So you’re thinking of finally turning your dream idea into a reality and setting up your own small business?
Or you’re already the proud owner of a small business that’s going well but could do with a bit of a revamp?
There are a few basic business principles you need to master before opening your doors.
As a small business owner, you get to experience many highs and lows. You’re a jack of all trades and need to develop new skills and put on a range of different hats depending on what you’re working on every day.
It’s a very rewarding model as you feel overwhelming pride when things are working out as you’ve always dreamed of.
But, as the owner, the buck stops with you. You’re fully accountable for all aspects of the business. This includes the financing, operations, marketing, and day to day management among other jobs. And as if that’s not enough, you’re also often HR which means you’re responsible for looking after and replacing your employees.
It can be tough but also gives you the opportunity to be your own boss, run with your own ideas and be true to who you are.
Think about why you decided to do this in the first place. And remember, there’s only one of you so there’s no other business just like yours. You owe it to yourself to make it your mission to share your business story and make your mark.
Here are 5 things to think about as a small business owner:
- Scope out who your customers are and engage with them
If you’re selling a product or want to grow your community, you need to know who you’re talking to. It’s as simple as that. There’s no point trying to speak to anyone and everyone, you may as well be aimlessly shouting at the world from the top of a mountain. If you want to connect with people, you need to know as much as you possibly can about them so you help provide a service they need, in their own language. Flesh out your ideal customers and think about how you can make their lives easier. What service can you offer that they need?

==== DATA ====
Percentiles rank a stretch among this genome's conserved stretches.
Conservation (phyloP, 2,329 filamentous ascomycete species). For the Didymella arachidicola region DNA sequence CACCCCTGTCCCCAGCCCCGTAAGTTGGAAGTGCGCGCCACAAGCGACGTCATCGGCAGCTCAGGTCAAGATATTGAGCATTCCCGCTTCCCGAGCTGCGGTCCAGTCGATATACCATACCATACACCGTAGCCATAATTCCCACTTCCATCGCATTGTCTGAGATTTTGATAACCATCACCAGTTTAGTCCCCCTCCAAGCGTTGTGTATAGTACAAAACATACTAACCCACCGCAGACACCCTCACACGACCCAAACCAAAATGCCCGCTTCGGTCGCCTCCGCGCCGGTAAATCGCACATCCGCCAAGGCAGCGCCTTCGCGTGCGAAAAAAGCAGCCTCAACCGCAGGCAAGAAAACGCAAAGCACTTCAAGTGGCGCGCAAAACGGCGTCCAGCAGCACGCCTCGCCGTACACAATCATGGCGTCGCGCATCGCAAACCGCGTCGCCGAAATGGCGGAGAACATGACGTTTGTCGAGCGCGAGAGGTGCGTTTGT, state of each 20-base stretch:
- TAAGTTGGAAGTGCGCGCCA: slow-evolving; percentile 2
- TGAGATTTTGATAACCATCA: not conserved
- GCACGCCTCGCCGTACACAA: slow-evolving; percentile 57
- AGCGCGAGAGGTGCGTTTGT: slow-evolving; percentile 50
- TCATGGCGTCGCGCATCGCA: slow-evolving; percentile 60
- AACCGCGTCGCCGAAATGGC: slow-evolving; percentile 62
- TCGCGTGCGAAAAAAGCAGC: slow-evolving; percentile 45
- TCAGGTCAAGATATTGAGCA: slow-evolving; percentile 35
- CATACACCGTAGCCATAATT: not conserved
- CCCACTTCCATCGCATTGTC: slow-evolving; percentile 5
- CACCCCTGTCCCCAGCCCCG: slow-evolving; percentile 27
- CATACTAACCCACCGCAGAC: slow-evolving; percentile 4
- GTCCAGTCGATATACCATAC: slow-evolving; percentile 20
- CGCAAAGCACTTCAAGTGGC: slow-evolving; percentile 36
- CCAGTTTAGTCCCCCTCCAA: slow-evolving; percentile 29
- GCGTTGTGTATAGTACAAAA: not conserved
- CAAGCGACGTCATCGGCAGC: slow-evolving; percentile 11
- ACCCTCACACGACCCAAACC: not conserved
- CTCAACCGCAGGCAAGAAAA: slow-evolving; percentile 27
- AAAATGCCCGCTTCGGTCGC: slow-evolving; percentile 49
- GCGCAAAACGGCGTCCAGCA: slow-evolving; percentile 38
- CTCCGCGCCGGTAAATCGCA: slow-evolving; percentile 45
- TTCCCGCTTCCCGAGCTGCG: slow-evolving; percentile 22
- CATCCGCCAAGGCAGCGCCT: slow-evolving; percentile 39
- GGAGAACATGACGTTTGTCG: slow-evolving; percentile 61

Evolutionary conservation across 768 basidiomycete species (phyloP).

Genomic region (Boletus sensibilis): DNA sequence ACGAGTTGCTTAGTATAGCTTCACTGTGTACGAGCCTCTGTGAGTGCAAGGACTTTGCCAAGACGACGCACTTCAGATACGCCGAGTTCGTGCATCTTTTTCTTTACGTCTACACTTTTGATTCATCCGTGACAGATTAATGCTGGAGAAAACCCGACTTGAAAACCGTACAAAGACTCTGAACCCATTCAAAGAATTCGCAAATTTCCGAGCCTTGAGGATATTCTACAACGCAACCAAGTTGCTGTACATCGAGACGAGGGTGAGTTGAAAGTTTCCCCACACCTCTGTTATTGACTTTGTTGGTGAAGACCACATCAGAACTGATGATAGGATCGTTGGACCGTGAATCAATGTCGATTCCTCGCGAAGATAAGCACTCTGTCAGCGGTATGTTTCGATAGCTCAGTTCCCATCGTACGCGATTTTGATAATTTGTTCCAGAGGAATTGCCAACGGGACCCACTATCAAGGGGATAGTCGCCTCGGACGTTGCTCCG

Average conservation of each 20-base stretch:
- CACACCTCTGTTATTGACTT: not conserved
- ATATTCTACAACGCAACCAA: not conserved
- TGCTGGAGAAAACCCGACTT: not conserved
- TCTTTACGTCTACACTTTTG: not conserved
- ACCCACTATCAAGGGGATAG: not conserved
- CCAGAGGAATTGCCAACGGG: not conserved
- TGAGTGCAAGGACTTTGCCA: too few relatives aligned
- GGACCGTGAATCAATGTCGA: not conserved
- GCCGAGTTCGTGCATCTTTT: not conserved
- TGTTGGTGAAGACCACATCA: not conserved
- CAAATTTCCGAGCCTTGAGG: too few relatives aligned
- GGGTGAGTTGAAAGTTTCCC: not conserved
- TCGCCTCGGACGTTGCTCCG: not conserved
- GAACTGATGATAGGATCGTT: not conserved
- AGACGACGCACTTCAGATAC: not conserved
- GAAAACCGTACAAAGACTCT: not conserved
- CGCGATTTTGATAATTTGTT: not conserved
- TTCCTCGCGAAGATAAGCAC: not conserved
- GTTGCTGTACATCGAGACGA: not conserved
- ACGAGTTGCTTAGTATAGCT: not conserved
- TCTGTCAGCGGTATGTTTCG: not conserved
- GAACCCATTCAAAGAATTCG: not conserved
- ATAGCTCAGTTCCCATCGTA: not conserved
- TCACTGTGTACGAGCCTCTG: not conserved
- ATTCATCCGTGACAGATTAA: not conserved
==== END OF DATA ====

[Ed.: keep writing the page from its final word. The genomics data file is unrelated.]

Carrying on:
- Nut out your ‘why’
This is probably the most important thing you need to consider when starting and establishing your business. If you want to convey a point of difference in the market, you need to know why you are doing what you do. Do you want to make a small difference to the world? Do you want to help save lives or do you want to serve the best cup of coffee in your area? Your reason for why can be as monumental or small as it needs to be as long as you and everyone in your business knows what it is and believes in it. Come back to your why whenever you’re having a tough time or having trouble conveying your message. If you do this, it should all become a lot clearer.
- Research your top competitors
As mentioned, your business is different to everyone else’s simply because it’s owned by you. And there’s no one else exactly the same as you. But, it’s the way you use your individuality to position your business and present it in a novel way to your audience that matters.